Starting Strong

Starting Strong.  This is not going to be a post about blasting your way into murderous workouts or crippling routines.  This is going to be about how I got started, what I did and what I believe it is the reason I am relatively pain free and still getting stronger. With that being said, I am not a doctor so consult a physician before beginning any exercise/training program, take your health seriously and be certain you are prepared by first seeing a doctor.  Now with that out of the way.

So for simplicity sake, let’s just say I was in shape, then I wasn’t, then I was in shape and now I’m not. Weighing in at 305 a few months ago was a big big wake-up call. Something had to change.  The problem is getting started.  You see at this level of poor shape, you can severely set yourself back by going too hard.

This is where I am directing my attention, Starting Strong.  When I say Starting Strong I’m talking about starting out in such a way that you make progress without set-backs and you prepare you body to deal with increased strength and increased load over time.  Training stresses the body, and that fact is the entire point if you want to get bigger and stronger.  However if your body is unprepared for the types of stress you are about to activate you can over stress your body before it is ready and that can lead to injury. Now I’m not talking about over-training, which is a huge buzz phrase in the fitness industry these days and it has its place.  So no I’m not talking about over-training.  I’m talking about unpreparedness.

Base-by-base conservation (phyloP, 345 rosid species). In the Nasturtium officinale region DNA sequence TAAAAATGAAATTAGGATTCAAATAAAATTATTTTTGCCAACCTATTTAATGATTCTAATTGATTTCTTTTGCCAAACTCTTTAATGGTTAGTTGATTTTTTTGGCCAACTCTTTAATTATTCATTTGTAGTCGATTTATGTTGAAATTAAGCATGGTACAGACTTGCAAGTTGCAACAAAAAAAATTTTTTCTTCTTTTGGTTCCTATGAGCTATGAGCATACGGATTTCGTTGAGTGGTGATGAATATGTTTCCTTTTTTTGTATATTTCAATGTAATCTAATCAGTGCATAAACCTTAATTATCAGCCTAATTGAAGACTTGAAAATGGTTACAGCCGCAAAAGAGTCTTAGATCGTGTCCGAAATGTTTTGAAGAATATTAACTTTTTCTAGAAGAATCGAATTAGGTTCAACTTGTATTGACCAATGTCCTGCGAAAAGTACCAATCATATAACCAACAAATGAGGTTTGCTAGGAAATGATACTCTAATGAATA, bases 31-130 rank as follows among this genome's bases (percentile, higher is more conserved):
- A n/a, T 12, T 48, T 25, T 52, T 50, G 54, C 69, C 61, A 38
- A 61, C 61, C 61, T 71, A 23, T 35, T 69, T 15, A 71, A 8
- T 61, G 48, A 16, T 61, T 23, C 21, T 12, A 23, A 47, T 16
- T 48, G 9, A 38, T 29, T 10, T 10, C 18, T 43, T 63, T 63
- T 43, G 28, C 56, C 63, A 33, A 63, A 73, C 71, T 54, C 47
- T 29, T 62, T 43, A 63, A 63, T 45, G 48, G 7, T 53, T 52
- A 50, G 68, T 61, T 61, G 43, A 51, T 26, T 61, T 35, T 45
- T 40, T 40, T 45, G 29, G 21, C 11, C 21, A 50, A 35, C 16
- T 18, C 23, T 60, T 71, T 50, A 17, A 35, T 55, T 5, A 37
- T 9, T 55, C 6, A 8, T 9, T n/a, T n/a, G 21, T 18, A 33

So in the beginning you need to check your ego and ignore those around you. In order to be successful you need take this time, your training time to focus on yourself, to start simple to Start Strong.  Simply said if you haven’t done push-ups in a few years and and you begin banging out several sets of 20 reps back to back, not only will you be sore but you can potentially injure yourself in fact I’ve done it. Sore shoulders suck, they affect your sleep, your mobility and a ton of everyday activities.  Sure you also need to warm up, but honestly you need to take stock of the types of movements you want or intend to do in your training program and prepare those muscle groups and movement patterns in a way that mitigates possible injury. Focus not only on training but mobility and hell even breathing but I’ll save that for another post.

I’ll circle back to push-ups.  Push-ups are great. They work almost the entire body which is great for general strength and conditioning but they also put a lot of load on the shoulders and to get the most benefit out of them you need to do a significant amount which also means repetitively stressing the shoulders.  In order to Start Strong take real stock in your conditioning and lighten the load or rep count.  Start with push-ups from your knees to prepare the muscles, ligaments and tendons for the load you intend to apply in the future.  If it has been a really long time perhaps start with wall push-ups again focusing on the movement pattern and conditioning the body’s response to a lighter load on those areas.